Last week I was lucky enough to attend the Cure’s Reflections concert at the Sydney Opera House Concert Hall as part of the Vivid Live festival. Now, I should preface this by saying that I go to a lot of gigs. I’ve seen a lot of bands over the years and have been to all manner of concerts and festivals. Of all the concerts I’ve been to over the years, this was definitely one of the most special and the most memorable gigs I have ever experienced.
Sitting just seven rows back in a 2,000 capacity venue with a clear, uninterrupted view of the stage (and the legendary Robert Smith in his classic garb, wild hair and red lipstick), I experienced over three and a half hours of Cure gold.
Most people associate the Cure with gothic get up and quirky ‘80s pop songs like The Love Cats and Friday I’m in Love, but during the Reflections gig, we were treated to their first three albums, played in their entirety.
|Image courtesy of smh.com.au|
When they first appeared on the side of the stage, Robert Smith, Simon Gallup and Jason Cooper were greeted with a standing ovation and a roar of cheers. Given the overly enthusiastic reactions, it was clear that the audience was made up of truly dedicated fans (the fact that tickets sold on eBay for up to $1,700 hammered this home).
After soaking up the gratitude of their fans for a few moments, the band launched into the first song from their first album – 10:15 Saturday Night from the Three Imaginary Boys album. They powered through their debut album, full of short sharp post-punk classics. While Robert Smith didn’t interact with the crowd a great deal, he did finish each song with a big smile and a “CUE!” (“thank you” in abbreviated Robert Smith slang), and often interjected with some mild banter (“In the olden days, that’s all you’d get at a gig…but we’re coming back to play two more records!”).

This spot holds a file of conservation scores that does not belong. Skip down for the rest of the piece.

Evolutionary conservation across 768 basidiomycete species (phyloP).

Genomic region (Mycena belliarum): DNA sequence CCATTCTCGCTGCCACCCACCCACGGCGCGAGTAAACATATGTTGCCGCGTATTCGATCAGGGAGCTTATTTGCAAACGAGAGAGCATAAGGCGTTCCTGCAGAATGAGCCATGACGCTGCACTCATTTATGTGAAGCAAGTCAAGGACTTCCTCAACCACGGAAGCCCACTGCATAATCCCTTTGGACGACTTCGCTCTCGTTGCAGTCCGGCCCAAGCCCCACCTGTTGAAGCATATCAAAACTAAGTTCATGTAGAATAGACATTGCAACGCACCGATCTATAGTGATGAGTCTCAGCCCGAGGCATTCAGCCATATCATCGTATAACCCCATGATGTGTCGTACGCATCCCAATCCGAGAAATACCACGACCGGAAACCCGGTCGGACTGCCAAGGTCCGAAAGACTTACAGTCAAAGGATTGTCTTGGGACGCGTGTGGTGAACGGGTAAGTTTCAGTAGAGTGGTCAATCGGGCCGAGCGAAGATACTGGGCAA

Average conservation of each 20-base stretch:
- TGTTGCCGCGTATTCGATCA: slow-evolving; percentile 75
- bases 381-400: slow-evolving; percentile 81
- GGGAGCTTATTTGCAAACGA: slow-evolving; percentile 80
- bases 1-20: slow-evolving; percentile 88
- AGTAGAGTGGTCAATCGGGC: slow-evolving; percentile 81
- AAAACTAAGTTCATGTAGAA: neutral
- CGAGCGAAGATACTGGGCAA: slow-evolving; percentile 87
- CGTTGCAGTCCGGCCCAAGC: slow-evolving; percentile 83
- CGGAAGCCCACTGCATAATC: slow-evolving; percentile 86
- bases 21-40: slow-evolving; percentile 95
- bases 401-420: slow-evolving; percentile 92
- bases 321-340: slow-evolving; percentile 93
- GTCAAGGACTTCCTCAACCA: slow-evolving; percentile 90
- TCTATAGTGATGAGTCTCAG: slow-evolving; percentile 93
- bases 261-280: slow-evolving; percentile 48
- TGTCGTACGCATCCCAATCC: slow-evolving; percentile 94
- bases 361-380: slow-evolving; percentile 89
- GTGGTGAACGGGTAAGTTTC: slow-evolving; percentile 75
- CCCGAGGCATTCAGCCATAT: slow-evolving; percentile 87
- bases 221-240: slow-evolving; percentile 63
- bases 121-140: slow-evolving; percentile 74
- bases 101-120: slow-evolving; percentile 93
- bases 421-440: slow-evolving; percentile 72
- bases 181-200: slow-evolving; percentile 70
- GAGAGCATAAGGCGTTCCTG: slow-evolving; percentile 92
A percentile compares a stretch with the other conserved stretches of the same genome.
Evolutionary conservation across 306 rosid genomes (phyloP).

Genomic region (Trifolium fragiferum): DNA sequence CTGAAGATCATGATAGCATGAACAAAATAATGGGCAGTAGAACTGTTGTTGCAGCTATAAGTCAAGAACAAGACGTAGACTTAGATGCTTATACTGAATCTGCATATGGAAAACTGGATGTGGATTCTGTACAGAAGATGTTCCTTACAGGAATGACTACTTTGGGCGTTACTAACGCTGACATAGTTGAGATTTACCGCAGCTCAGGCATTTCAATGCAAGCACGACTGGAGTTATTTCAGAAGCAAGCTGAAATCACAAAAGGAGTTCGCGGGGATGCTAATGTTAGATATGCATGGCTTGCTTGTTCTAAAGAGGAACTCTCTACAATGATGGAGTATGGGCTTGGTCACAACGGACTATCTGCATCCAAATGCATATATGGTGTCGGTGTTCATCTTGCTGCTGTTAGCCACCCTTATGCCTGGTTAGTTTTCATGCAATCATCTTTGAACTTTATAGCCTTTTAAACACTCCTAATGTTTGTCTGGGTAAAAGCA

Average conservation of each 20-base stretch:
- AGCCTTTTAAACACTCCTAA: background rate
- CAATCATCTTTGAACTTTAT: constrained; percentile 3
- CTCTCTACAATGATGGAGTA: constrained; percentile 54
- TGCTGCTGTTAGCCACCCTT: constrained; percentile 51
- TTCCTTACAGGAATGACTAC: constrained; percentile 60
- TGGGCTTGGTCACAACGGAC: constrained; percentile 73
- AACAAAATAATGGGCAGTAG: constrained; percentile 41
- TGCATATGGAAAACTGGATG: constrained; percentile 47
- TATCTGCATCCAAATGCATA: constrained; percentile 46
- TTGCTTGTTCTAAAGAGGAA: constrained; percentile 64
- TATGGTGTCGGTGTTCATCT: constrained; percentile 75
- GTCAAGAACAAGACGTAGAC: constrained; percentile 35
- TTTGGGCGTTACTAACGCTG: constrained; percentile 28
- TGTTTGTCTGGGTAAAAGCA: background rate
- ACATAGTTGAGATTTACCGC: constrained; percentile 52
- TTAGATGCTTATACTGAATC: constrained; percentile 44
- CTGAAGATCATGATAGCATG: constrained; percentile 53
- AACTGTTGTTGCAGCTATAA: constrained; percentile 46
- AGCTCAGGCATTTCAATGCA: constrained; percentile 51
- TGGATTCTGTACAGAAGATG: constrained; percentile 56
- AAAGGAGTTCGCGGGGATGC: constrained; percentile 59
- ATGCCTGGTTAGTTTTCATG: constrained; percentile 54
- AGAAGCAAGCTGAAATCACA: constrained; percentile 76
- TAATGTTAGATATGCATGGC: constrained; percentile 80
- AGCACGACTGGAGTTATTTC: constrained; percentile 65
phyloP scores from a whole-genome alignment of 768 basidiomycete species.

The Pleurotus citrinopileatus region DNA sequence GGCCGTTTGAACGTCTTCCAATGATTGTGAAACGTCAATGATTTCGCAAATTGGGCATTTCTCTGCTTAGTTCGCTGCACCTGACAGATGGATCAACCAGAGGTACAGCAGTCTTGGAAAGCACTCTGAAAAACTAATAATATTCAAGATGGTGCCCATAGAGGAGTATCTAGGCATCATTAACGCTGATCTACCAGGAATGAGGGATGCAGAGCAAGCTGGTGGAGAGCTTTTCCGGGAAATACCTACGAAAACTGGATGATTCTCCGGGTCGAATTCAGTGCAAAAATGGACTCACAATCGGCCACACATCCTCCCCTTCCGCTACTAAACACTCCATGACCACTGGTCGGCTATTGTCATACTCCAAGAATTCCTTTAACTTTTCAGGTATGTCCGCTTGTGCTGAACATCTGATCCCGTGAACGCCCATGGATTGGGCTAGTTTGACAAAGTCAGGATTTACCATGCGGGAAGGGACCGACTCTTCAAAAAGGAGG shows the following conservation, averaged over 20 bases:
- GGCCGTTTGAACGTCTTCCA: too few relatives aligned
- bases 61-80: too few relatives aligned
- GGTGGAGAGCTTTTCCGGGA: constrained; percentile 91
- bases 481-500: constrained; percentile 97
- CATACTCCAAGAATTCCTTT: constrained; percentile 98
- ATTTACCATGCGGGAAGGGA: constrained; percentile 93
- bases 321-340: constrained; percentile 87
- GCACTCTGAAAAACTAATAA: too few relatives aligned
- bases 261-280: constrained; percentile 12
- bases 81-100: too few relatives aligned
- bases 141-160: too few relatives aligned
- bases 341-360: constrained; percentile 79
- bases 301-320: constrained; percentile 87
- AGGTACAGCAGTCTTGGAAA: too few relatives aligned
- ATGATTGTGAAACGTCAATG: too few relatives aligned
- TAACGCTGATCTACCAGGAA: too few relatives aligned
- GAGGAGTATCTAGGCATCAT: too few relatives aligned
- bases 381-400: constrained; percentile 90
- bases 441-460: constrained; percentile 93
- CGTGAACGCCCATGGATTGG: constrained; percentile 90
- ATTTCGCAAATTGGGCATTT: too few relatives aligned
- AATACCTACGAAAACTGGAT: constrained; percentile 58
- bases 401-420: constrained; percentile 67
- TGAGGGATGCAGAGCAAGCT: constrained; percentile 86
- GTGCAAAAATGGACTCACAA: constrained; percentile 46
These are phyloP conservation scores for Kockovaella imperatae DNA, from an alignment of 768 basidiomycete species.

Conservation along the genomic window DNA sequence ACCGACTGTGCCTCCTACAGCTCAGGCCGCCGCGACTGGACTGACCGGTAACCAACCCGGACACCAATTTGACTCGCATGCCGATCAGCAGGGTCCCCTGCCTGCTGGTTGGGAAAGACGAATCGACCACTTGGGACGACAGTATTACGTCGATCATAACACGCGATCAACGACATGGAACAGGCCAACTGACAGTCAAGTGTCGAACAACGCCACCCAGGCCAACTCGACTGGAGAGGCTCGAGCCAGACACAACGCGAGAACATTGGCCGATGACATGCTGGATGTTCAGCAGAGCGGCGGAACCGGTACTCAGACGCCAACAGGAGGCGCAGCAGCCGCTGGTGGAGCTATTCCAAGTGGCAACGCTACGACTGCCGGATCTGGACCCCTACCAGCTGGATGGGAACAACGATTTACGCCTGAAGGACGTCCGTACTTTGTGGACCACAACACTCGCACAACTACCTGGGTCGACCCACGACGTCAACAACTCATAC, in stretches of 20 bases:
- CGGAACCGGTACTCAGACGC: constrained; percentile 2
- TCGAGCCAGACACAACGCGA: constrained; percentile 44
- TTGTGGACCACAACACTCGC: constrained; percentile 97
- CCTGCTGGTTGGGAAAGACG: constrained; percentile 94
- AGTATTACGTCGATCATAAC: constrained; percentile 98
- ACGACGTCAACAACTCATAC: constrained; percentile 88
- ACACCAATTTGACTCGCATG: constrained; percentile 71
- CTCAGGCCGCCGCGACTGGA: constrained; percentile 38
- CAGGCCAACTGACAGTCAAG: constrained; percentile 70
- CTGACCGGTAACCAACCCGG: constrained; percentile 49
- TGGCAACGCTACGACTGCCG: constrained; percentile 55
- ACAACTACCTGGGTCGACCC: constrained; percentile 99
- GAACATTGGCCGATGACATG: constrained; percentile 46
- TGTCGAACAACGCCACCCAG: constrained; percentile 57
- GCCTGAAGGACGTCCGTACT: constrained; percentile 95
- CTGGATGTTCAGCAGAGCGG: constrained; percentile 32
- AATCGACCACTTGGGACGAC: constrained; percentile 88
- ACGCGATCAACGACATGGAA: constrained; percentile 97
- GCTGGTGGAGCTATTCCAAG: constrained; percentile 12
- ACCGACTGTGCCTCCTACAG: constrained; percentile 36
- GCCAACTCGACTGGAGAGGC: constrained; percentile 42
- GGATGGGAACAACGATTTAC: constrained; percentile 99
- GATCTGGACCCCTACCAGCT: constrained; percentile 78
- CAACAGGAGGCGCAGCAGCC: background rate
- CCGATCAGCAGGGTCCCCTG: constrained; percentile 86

After a short break, the band reappeared with the addition of Roger O’Donnell on keyboards and launched into the Seventeen Seconds album (my favourite Cure album of all time). By the time they ripped into Play for Today, I was in heaven. Their performance of the album was note perfect, but still managed to capture that raw energy that only a live performance can deliver. The performance of this album really got the crowd going, and 30 seconds into the first song, the whole crowd was on their feet, dancing awkwardly and singing along to every lyric.
After another short break (a wee wee break, as Robert Smith suggested), the band returned once again, adding Lol Tolhurst on percussion, to perform the album Faith. Hearing this album in its entirety was beautifully melancholic with the highlight being the hauntingly ethereal song, The Funeral Party. This song in particular had the audience completely captivated and if it weren’t for the music, I’m sure you could have heard a pin drop.
Once they finished Faith, the entire audience seemed completely enraptured and the screams of gratitude kept getting louder and louder. Luckily, after they finished their first three albums, they returned to the stage and performed not one, not two, but three encores. That’s right. Three encores full of b-sides, album tracks and hit singles.
The first encore was full of older b-sides such as Plastic Passion and Killing an Arab (which Robert Smith, observing political correctness, sung as “killing another”…which was a bit pointless as he was drowned out by the crowd singing “Arab” anyway), while the second encore contained more otherworldly melancholy treats like Descent and The Hanging Garden.
The final encore was the obvious crowd pleaser with three upbeat pop gems, Let’s Go To Bed, The Walk and (the cherry on top) The Love Cats rounding it all off. Robert used The Love Cats as an opportunity to ham it up and let his quirky persona shine…which thrilled the crowd no end.
The whole experience was surreal. The sheer volume of material played was incredible. The acoustics in the Concert Hall and the intimate feel of the gig were mind blowing. The fact that true music legends were a mere 15 meters away, playing some of my favourite songs of all time was overwhelming. And the fact that it was all being filmed and will be turned into a DVD will be the greatest bit of gig memorabilia ever.